Brian Meehan, 36, was sentenced to life for the June 1996 killing by Dublin's non-jury Special Criminal Court. He was also convicted of 14 drugs and arms offences, for which he was given various sentences to run concurrently, including five 25-year terms.
Miss Guerin, an investigative journalist with the Sunday Independent, was shot six times as she waited at traffic lights on the outskirts of Dublin by the pillion passenger of a motorbike. The panel of three judges accepted evidence that Meehan was the driver of the motorbike.
Last year an accomplice of Meehan's, Paul Ward, was jailed for life for the murder of Miss Guerin.
The court threw out the evidence of a former accomplice of Meehan's, Charles Bowden, who had been granted immunity from prosecution in return for evidence, and put on a witness protection programme. However, it did accept the testimony of another recruit to the controversial scheme, Russell Warren, who followed Miss Guerin in the hours before her killing and gave details of her movements to Meehan over a mobile phone.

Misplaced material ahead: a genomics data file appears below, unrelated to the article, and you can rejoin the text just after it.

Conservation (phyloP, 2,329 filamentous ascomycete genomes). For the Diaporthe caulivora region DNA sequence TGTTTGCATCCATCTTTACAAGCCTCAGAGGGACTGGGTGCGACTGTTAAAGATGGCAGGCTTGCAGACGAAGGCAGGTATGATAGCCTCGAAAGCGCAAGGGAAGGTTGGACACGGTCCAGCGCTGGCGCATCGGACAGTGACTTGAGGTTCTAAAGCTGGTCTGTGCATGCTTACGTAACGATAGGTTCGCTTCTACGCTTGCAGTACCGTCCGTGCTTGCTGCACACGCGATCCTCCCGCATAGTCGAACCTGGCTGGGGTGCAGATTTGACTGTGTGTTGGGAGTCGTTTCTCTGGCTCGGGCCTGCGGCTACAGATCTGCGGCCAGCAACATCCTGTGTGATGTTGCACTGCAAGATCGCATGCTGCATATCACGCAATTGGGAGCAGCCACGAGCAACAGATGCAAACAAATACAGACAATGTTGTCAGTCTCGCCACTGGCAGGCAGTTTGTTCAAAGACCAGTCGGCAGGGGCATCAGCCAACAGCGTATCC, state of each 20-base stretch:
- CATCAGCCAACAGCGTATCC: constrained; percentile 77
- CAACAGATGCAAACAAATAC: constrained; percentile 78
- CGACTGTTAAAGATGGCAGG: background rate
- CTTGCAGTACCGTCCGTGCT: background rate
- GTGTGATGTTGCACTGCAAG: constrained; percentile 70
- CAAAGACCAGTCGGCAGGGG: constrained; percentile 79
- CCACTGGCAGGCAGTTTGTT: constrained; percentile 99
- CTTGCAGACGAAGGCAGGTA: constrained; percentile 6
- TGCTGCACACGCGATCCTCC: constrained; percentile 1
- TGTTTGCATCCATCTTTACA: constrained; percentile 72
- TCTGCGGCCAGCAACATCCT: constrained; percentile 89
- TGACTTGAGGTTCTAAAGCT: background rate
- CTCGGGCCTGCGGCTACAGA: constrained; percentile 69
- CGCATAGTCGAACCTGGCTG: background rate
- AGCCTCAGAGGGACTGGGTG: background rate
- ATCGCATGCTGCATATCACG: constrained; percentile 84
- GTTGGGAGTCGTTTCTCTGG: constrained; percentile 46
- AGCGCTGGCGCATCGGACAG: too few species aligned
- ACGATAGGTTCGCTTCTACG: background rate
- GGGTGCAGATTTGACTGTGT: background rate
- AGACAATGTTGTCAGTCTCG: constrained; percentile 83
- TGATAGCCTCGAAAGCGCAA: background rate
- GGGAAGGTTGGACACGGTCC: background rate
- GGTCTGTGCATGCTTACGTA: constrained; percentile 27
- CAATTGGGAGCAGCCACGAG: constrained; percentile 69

Mr Justice Frederick Morris said the court could not be satisfied beyond reasonable doubt that Mr Bowden's evidence was accurate, particularly as he was an accomplice.
The court also rejected evidence given by Bowden's wife, Juliette Bacon, and that of Julian Clohessy, who socialised with the gang. Mr Clohessy said Meehan had told him during a night out that he was at the scene of the Guerin murder, but he had been drinking and was on drugs at the time.
However the court did accept the evidence of Mr Warren, which was supported by a sighting of him using a mobile phone near the court where Miss Guerin appeared shortly before her murder to face charges of motoring offences.Reuse content